The issues before Fla. High court

By John Aloysius Farrell, Globe Staff, 12/8/2000

Q. Does the Florida Supreme Court's hearing yesterday mean the presidential election is finally heading toward an end?

A. Maybe. The justices grilled lawyers from both sides in the course of a hearing on Al Gore's challenge of the Florida results.

Though Gore's legal team appeared to score points with several of the justices, others worried that they lacked the time, the authority, or a good reason to overturn the decision of Circuit Court Judge N. Sanders Sauls, who ruled against the vice president Monday.

Q. What are the issues at hand?

A. The Supreme Court justices wondered aloud whether they have the jurisdiction to rule on the case, whether they can legally order manual recounts of just the few thousand ballots that Gore's lawyers are requesting, whether there was sufficient time to implement such a remedy, and whether Gore had met the burden of proof required by Florida law.

Q. Why wouldn't the Florida Supreme Court have jurisdiction over the case?

A. The justices have been warned by the US Supreme Court that, under federal law, state legislatures control how presidential electors are chosen in each state. The Florida statutes implicitly, but not explicitly, give the Florida Supreme Court the authority to review a lower court's decision in the case of contested elections.

''Why does that not mean that the courts of this state can only be involved in resolving controversies and contests where the Legislature explicitly gives this court that power?'' asked Chief Justice Charles T. Wells.

However, by the end of the hearing, even George W. Bush's attorneys had agreed that the Florida Supreme Court has jurisdiction to rule on the case.

Q. Why not be fair and recount all the ballots, not just the ones Gore has identified?

A. First, it would take too much time. By federal law, a state is supposed to resolve all questions about its electoral votes by Tuesday, so that they can be cast by Florida's electors on Dec. 18.

It seems impossible to conduct a statewide recount, or perhaps even selected countywide recounts, by Tuesday. That is one reason why the Gore team wants the recounts limited to several-thousand contested ballots, not the million trucked to Tallahassee from south Florida.

If the court does order recounts, it is likely that the Florida legislature - worried that the state could lose its electoral votes by failing to meet a deadline - would get into the act and appoint its own slate of electors. This would likely exacerbate the political crisis, not resolve it.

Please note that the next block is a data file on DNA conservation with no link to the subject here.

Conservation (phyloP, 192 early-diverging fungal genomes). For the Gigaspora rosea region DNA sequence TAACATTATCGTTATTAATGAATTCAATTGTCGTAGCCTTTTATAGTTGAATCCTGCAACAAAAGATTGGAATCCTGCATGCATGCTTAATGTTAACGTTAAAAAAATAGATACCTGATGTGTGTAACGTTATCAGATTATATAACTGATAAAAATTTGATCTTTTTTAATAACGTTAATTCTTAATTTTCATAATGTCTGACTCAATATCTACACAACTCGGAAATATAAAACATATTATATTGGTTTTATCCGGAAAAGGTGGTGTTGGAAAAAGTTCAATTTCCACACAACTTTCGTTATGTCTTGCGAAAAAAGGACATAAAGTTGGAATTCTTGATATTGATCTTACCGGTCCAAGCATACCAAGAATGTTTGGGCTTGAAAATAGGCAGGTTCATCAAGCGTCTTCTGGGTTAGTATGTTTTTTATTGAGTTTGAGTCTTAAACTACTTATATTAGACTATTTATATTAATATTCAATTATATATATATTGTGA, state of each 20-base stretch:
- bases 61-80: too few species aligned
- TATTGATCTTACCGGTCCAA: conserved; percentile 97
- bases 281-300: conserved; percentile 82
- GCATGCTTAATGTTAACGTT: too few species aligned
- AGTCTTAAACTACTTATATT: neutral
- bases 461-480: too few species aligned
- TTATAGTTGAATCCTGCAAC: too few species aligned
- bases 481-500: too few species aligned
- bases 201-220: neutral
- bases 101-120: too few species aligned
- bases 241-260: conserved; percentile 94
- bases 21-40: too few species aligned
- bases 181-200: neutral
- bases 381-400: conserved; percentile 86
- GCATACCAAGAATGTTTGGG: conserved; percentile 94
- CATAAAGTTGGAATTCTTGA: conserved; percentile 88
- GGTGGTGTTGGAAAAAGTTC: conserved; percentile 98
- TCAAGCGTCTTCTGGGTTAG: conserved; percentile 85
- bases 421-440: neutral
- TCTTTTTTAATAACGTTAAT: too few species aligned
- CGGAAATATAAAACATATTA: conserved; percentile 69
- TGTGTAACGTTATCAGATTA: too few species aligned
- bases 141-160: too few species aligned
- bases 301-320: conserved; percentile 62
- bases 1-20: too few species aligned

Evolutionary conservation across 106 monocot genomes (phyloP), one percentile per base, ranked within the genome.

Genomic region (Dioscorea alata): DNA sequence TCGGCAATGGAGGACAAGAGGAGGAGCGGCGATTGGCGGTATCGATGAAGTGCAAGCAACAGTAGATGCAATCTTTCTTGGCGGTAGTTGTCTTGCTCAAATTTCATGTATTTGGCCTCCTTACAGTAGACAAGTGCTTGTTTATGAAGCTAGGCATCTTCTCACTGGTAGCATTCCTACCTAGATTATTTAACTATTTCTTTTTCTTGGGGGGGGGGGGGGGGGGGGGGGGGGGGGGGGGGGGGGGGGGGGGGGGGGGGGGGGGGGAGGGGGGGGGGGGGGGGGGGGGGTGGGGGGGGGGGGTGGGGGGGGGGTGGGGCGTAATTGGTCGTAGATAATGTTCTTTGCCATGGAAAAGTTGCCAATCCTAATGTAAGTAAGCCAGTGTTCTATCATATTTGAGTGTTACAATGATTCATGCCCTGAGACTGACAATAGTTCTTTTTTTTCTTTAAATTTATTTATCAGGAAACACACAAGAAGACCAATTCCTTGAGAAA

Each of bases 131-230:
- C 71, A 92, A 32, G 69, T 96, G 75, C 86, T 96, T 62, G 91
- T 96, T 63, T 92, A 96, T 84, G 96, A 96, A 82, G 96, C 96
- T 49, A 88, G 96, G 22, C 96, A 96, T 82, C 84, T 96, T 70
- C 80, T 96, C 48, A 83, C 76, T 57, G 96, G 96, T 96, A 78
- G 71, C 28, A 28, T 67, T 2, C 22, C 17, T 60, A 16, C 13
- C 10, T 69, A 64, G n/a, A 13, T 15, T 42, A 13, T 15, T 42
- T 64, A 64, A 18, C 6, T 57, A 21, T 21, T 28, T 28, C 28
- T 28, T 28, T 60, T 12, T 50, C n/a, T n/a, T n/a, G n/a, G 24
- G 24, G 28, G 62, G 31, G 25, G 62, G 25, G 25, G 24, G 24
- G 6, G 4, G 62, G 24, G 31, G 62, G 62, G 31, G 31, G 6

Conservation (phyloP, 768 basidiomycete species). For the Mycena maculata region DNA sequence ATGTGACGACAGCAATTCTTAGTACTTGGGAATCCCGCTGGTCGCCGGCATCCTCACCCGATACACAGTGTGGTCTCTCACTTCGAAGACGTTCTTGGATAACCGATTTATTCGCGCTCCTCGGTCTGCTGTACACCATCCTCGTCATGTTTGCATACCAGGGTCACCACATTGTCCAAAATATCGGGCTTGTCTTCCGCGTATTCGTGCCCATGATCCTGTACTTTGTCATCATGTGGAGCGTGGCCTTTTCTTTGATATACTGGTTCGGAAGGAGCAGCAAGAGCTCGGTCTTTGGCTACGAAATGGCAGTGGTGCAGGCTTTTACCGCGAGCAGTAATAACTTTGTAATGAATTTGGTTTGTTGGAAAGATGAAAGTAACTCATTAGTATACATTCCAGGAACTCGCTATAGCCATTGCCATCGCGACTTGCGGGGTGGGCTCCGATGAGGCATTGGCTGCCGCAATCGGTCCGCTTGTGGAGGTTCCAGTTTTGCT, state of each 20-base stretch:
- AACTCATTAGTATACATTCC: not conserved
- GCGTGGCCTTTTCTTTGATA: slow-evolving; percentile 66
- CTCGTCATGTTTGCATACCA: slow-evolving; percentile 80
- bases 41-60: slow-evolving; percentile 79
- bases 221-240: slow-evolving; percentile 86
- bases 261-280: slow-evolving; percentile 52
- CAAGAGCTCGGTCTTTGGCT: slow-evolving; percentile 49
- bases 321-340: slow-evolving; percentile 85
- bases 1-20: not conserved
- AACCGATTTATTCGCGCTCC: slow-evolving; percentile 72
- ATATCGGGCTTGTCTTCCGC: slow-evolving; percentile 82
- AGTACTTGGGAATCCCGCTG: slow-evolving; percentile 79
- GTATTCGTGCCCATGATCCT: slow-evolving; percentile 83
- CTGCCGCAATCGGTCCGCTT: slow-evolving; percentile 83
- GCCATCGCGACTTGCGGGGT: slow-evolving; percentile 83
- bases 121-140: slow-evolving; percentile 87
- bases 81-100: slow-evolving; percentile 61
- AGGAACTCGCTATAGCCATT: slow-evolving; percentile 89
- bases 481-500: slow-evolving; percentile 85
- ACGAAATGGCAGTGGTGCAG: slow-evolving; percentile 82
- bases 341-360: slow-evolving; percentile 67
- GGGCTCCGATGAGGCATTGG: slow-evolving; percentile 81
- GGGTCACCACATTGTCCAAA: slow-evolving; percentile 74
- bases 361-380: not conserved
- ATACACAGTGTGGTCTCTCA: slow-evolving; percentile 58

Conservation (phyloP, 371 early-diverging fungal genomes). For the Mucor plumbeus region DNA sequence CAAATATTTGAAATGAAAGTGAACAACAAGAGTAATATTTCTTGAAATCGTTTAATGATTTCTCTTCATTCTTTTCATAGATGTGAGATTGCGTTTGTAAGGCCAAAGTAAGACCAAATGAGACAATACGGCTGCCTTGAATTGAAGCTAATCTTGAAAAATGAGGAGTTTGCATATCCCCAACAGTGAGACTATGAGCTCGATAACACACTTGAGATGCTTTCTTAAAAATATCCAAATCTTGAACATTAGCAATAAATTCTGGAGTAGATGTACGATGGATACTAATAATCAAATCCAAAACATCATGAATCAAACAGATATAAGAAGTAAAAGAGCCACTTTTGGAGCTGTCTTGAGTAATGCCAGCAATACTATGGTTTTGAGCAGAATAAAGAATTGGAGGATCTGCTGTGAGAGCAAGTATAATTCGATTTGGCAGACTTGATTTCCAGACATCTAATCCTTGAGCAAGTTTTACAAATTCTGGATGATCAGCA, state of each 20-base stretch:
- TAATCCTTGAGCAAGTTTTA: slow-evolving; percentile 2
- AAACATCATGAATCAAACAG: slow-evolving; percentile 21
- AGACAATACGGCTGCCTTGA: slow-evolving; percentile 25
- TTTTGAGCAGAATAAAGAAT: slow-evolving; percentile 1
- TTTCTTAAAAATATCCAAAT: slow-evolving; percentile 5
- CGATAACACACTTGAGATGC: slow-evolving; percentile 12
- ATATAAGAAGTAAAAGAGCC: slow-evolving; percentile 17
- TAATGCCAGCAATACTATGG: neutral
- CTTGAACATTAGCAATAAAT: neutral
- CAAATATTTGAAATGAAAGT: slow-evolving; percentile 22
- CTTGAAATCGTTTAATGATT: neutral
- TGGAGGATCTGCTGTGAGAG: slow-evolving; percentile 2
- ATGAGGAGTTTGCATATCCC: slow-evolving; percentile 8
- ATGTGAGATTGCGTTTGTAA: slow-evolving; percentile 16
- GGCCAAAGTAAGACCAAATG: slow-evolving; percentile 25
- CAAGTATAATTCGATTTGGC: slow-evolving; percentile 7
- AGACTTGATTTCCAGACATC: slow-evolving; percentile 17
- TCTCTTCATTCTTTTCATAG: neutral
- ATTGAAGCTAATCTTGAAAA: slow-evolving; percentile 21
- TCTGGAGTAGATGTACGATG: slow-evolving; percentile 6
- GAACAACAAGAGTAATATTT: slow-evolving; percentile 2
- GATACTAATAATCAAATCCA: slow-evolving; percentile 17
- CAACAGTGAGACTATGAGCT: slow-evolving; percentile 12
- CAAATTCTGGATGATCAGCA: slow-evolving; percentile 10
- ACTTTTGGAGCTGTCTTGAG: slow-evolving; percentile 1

Finally, a statewide recount might also violate federal law, because it is not a remedy authorized by the state Legislature, and so could be an impermissible change of the rules after an election, which the US Supreme Court has warned against.

Q. What burden of proof does Gore have to meet?

A. Gore has to show that there were serious errors in the handling of ballots in Miami-Dade and Palm Beach counties, and that the errors involved enough votes to cost him victory in Florida.

Q. What serious errors does Gore allege?

A. When the ballot cards in Miami-Dade and Palm Beach counties were run through the automatic voting machines, thousands of ballots failed to record a vote for president.

By examining these so-called ''undervotes,'' election officials determined that several-hundred voters had tried to punch a hole in their ballots, but failed to poke a good enough hole for the machines to read.

Palm Beach County officials recounted all their undervotes, giving Gore a net increase of some 200 votes, but did so with too strict a standard, say the vice president's attorneys.

Miami-Dade officials began to recount their undervotes, giving Gore several-dozen more votes, but then halted the recount with 80 percent of the ballots still to be counted.

Q. Why did Gore lose in the Circuit Court?

A. Part of the reason was a Catch-22 that Gore's lawyers encountered in the lower court. Judge Sauls would not count the undervote ballots until he concluded that there was proof of error, and without a count of the ballots Gore's lawyers could not offer their best proof.

Gore's legal team appeared to have won the sympathy of some justices on the Florida Supreme Court, who asked whether Sauls had erred in not examining the ballots or may have placed too heavy a burden of proof on the vice president.

Q. What were the other court hearings about yesterday?

A. Democrats in Seminole and Martin counties argue that Republican election officials unfairly allowed GOP operatives to fill out absentee ballots for Republican voters, while denying the same help to Democrats.

Q. Does Gore have a hope in those cases?

A. A slim one, perhaps. While not a party to those suits, Gore hopes that the courts will throw out thousands of absentee ballots from the two counties, thus giving him enough votes to claim victory in Florida. However, that remedy is so drastic as to make these cases legal long shots.